Pee testing proves pandemic pot spike

Published on July 26, 2021 by oz. staff

An analysis of wastewater in five Canadian cities confirms cannabis use spiked at the start of the pandemic.

Since March 2019, Statistics Canada has been testing wastewater from various treatment plants in Halifax, Montréal, Toronto, Edmonton, and Vancouver as part of the Canadian Wastewater Survey.

They’ve been able to get a sense through city-wide pee how much weed has been consumed.

At peak pot use in April 2020, the study found 350 grams were consumed per one million people per day, compared to 282 grams per one million people per day in April 2019—give or take a few dozen grams.

“Results from the wastewater show that the levels of cannabis metabolite (THC-COOH) in wastewater increased in the initial months of the pandemic compared with early 2020 (April and May compared with March), before reverting to pre-pandemic levels,” says StatsCan.

“In April 2020, the load of cannabis metabolite in wastewater was 28% higher than in March 2020.”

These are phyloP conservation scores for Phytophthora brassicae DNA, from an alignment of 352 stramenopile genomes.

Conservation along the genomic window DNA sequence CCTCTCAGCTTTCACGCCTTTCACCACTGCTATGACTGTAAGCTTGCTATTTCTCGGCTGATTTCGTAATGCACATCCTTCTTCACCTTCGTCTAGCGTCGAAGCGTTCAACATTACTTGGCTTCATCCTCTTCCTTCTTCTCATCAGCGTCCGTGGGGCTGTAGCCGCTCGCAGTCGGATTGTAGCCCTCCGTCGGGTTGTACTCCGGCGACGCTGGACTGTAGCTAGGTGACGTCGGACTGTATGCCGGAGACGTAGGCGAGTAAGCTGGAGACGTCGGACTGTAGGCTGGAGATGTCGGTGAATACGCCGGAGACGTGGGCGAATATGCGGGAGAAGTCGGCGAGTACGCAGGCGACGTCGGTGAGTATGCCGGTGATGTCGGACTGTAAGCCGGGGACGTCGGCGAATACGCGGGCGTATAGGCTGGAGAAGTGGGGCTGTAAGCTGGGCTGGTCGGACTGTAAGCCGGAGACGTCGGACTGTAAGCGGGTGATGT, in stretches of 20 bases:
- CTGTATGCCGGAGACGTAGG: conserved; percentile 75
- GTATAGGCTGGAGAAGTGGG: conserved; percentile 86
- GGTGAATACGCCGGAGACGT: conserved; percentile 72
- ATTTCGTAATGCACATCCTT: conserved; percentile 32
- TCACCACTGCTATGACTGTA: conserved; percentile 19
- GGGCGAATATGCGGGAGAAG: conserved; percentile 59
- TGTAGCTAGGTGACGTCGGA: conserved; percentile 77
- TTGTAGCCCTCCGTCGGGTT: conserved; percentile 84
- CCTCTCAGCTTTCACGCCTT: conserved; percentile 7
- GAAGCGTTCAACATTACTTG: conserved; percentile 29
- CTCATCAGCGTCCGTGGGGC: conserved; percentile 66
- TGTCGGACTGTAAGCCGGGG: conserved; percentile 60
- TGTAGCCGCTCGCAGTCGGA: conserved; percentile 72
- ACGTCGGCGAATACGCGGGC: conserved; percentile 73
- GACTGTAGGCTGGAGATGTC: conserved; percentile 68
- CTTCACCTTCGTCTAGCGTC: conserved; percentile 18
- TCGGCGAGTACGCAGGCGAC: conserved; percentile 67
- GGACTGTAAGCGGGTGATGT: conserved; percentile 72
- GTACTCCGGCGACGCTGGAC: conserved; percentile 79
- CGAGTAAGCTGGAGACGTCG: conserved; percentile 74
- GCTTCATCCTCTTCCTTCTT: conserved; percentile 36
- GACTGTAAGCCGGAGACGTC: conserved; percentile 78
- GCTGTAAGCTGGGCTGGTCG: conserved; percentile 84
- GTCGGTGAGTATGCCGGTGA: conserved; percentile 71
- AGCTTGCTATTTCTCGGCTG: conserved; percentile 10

A Statistics Canada graph shows the increase early in the pandemic of cannabis use, as evidenced from a wastewater study.

Confirms StatsCan weed survey results

The wastewater analysis further confirms results from the Canadian Perspectives Survey Series: Alcohol and Cannabis use during the pandemic, which found an increase in cannabis use during the pandemic.

According to Statistics Canada’s National Cannabis Survey about 20% of Canadians aged 15-plus used weed.

Halifax residents had the highest consumption per capita, compared to Toronto at the bottom.

“The analysis also indicates that estimates for drug use vary significantly from city to city, suggesting that different cities have distinct drug use profiles,” says the national statistical agency.

Testing can estimate the amount of drug metabolite—a chemical made when the body breaks down a drug—in the water system. That gives an idea of how much of each drug is being consumed within the area.

Meth, fentanyl also increased

The study also found an increase in fentanyl and methamphetamine.

“Moreover, these results signal that the increase in drug consumption may be a contributing factor to the increase in overdose-related deaths. This information will help inform decision makers on public health strategies, allowing public health authorities, law enforcement agencies, and other organizations to target their approach,” says StatsCan.